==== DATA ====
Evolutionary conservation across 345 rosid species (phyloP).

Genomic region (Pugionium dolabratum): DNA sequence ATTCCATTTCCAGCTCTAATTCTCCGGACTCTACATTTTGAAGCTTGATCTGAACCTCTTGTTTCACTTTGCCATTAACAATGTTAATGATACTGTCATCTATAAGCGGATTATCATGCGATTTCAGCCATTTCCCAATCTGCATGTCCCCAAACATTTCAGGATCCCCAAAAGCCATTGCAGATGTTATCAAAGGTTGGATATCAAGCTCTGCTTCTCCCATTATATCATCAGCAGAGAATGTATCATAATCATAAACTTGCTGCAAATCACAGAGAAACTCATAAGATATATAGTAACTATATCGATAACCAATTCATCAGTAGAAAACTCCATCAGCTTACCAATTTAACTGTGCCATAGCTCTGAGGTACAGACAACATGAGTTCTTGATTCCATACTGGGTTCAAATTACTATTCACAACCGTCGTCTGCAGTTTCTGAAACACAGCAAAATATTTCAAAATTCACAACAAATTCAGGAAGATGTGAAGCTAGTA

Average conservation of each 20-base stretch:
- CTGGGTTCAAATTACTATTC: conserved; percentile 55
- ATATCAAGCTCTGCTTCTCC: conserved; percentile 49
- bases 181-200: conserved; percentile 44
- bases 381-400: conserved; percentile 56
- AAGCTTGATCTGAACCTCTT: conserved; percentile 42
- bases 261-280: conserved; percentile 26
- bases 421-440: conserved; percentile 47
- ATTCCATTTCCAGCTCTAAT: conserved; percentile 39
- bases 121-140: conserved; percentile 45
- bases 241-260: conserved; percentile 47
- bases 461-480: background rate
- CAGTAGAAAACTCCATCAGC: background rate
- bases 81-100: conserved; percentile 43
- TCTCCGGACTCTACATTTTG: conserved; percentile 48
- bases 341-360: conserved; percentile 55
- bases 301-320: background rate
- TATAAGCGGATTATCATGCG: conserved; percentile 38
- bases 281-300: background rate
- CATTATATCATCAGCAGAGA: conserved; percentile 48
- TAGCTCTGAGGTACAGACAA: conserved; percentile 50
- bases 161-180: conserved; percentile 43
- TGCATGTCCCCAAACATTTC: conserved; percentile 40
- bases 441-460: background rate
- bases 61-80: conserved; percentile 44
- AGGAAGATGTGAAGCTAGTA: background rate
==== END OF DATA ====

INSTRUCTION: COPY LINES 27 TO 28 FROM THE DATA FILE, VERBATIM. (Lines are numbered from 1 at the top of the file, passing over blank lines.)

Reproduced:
- bases 61-80: conserved; percentile 44
- AGGAAGATGTGAAGCTAGTA: background rate